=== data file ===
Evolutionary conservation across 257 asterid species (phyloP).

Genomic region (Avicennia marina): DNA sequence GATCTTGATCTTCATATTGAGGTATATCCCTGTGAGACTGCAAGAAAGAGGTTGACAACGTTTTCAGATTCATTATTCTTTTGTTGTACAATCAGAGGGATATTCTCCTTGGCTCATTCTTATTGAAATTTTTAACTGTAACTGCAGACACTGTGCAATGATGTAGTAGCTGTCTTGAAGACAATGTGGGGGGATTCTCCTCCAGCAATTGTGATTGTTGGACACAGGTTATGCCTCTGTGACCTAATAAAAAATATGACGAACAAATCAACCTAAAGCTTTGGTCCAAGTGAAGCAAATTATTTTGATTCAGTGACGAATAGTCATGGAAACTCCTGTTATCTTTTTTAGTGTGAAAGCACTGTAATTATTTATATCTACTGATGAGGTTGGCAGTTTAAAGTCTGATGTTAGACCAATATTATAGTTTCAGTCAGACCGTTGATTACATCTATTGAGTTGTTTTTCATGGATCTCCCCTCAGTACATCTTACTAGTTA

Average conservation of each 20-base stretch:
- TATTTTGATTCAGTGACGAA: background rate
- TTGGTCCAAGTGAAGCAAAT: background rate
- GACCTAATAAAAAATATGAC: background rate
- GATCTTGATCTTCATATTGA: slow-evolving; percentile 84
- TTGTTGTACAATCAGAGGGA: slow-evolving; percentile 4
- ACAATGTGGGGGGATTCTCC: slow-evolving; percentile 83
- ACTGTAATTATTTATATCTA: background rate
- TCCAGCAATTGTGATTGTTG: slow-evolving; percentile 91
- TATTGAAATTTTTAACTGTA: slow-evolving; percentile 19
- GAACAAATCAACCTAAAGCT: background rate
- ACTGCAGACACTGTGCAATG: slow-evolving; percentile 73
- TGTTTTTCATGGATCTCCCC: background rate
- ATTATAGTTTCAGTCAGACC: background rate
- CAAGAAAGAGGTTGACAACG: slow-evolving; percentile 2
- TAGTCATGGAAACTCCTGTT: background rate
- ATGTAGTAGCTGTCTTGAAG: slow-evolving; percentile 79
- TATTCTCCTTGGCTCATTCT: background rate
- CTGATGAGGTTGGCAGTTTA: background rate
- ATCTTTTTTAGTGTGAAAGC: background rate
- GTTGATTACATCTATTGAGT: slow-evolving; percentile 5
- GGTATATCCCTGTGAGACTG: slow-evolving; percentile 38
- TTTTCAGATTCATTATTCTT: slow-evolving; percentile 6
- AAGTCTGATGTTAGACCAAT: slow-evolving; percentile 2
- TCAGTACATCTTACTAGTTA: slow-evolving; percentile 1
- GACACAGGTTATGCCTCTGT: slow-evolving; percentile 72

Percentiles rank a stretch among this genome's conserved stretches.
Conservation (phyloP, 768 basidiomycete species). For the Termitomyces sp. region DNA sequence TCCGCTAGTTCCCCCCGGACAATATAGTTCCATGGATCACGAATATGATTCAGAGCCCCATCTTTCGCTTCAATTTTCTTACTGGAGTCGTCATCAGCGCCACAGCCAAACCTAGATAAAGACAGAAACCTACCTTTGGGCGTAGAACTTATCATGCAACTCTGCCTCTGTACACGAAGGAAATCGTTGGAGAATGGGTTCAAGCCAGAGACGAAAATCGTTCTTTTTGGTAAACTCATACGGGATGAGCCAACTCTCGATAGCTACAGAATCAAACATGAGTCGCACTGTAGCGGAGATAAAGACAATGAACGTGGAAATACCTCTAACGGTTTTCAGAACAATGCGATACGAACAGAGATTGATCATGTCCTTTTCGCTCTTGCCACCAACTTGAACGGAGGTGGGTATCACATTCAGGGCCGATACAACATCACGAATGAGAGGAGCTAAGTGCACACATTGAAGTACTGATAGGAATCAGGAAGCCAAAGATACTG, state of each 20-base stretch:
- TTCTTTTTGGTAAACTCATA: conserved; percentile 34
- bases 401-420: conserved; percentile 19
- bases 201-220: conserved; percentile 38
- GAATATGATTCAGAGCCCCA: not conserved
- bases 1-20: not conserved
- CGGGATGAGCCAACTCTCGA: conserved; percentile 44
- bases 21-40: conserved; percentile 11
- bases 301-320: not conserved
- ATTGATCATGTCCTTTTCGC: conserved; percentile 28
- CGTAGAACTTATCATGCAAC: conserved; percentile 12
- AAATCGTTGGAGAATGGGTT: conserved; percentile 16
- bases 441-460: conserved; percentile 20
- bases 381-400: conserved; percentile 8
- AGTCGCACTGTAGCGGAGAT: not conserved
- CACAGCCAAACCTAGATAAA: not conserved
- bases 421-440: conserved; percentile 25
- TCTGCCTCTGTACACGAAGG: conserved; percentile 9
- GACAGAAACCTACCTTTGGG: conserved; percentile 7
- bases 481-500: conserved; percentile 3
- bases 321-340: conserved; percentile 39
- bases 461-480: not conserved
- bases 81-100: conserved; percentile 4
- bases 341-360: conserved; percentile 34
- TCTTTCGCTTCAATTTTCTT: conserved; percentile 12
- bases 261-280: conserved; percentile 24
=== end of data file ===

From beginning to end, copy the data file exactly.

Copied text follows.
Evolutionary conservation across 257 asterid species (phyloP).

Genomic region (Avicennia marina): DNA sequence GATCTTGATCTTCATATTGAGGTATATCCCTGTGAGACTGCAAGAAAGAGGTTGACAACGTTTTCAGATTCATTATTCTTTTGTTGTACAATCAGAGGGATATTCTCCTTGGCTCATTCTTATTGAAATTTTTAACTGTAACTGCAGACACTGTGCAATGATGTAGTAGCTGTCTTGAAGACAATGTGGGGGGATTCTCCTCCAGCAATTGTGATTGTTGGACACAGGTTATGCCTCTGTGACCTAATAAAAAATATGACGAACAAATCAACCTAAAGCTTTGGTCCAAGTGAAGCAAATTATTTTGATTCAGTGACGAATAGTCATGGAAACTCCTGTTATCTTTTTTAGTGTGAAAGCACTGTAATTATTTATATCTACTGATGAGGTTGGCAGTTTAAAGTCTGATGTTAGACCAATATTATAGTTTCAGTCAGACCGTTGATTACATCTATTGAGTTGTTTTTCATGGATCTCCCCTCAGTACATCTTACTAGTTA

Average conservation of each 20-base stretch:
- TATTTTGATTCAGTGACGAA: background rate
- TTGGTCCAAGTGAAGCAAAT: background rate
- GACCTAATAAAAAATATGAC: background rate
- GATCTTGATCTTCATATTGA: slow-evolving; percentile 84
- TTGTTGTACAATCAGAGGGA: slow-evolving; percentile 4
- ACAATGTGGGGGGATTCTCC: slow-evolving; percentile 83
- ACTGTAATTATTTATATCTA: background rate
- TCCAGCAATTGTGATTGTTG: slow-evolving; percentile 91
- TATTGAAATTTTTAACTGTA: slow-evolving; percentile 19
- GAACAAATCAACCTAAAGCT: background rate
- ACTGCAGACACTGTGCAATG: slow-evolving; percentile 73
- TGTTTTTCATGGATCTCCCC: background rate
- ATTATAGTTTCAGTCAGACC: background rate
- CAAGAAAGAGGTTGACAACG: slow-evolving; percentile 2
- TAGTCATGGAAACTCCTGTT: background rate
- ATGTAGTAGCTGTCTTGAAG: slow-evolving; percentile 79
- TATTCTCCTTGGCTCATTCT: background rate
- CTGATGAGGTTGGCAGTTTA: background rate
- ATCTTTTTTAGTGTGAAAGC: background rate
- GTTGATTACATCTATTGAGT: slow-evolving; percentile 5
- GGTATATCCCTGTGAGACTG: slow-evolving; percentile 38
- TTTTCAGATTCATTATTCTT: slow-evolving; percentile 6
- AAGTCTGATGTTAGACCAAT: slow-evolving; percentile 2
- TCAGTACATCTTACTAGTTA: slow-evolving; percentile 1
- GACACAGGTTATGCCTCTGT: slow-evolving; percentile 72

Percentiles rank a stretch among this genome's conserved stretches.
Conservation (phyloP, 768 basidiomycete species). For the Termitomyces sp. region DNA sequence TCCGCTAGTTCCCCCCGGACAATATAGTTCCATGGATCACGAATATGATTCAGAGCCCCATCTTTCGCTTCAATTTTCTTACTGGAGTCGTCATCAGCGCCACAGCCAAACCTAGATAAAGACAGAAACCTACCTTTGGGCGTAGAACTTATCATGCAACTCTGCCTCTGTACACGAAGGAAATCGTTGGAGAATGGGTTCAAGCCAGAGACGAAAATCGTTCTTTTTGGTAAACTCATACGGGATGAGCCAACTCTCGATAGCTACAGAATCAAACATGAGTCGCACTGTAGCGGAGATAAAGACAATGAACGTGGAAATACCTCTAACGGTTTTCAGAACAATGCGATACGAACAGAGATTGATCATGTCCTTTTCGCTCTTGCCACCAACTTGAACGGAGGTGGGTATCACATTCAGGGCCGATACAACATCACGAATGAGAGGAGCTAAGTGCACACATTGAAGTACTGATAGGAATCAGGAAGCCAAAGATACTG, state of each 20-base stretch:
- TTCTTTTTGGTAAACTCATA: conserved; percentile 34
- bases 401-420: conserved; percentile 19
- bases 201-220: conserved; percentile 38
- GAATATGATTCAGAGCCCCA: not conserved
- bases 1-20: not conserved
- CGGGATGAGCCAACTCTCGA: conserved; percentile 44
- bases 21-40: conserved; percentile 11
- bases 301-320: not conserved
- ATTGATCATGTCCTTTTCGC: conserved; percentile 28
- CGTAGAACTTATCATGCAAC: conserved; percentile 12
- AAATCGTTGGAGAATGGGTT: conserved; percentile 16
- bases 441-460: conserved; percentile 20
- bases 381-400: conserved; percentile 8
- AGTCGCACTGTAGCGGAGAT: not conserved
- CACAGCCAAACCTAGATAAA: not conserved
- bases 421-440: conserved; percentile 25
- TCTGCCTCTGTACACGAAGG: conserved; percentile 9
- GACAGAAACCTACCTTTGGG: conserved; percentile 7
- bases 481-500: conserved; percentile 3
- bases 321-340: conserved; percentile 39
- bases 461-480: not conserved
- bases 81-100: conserved; percentile 4
- bases 341-360: conserved; percentile 34
- TCTTTCGCTTCAATTTTCTT: conserved; percentile 12
- bases 261-280: conserved; percentile 24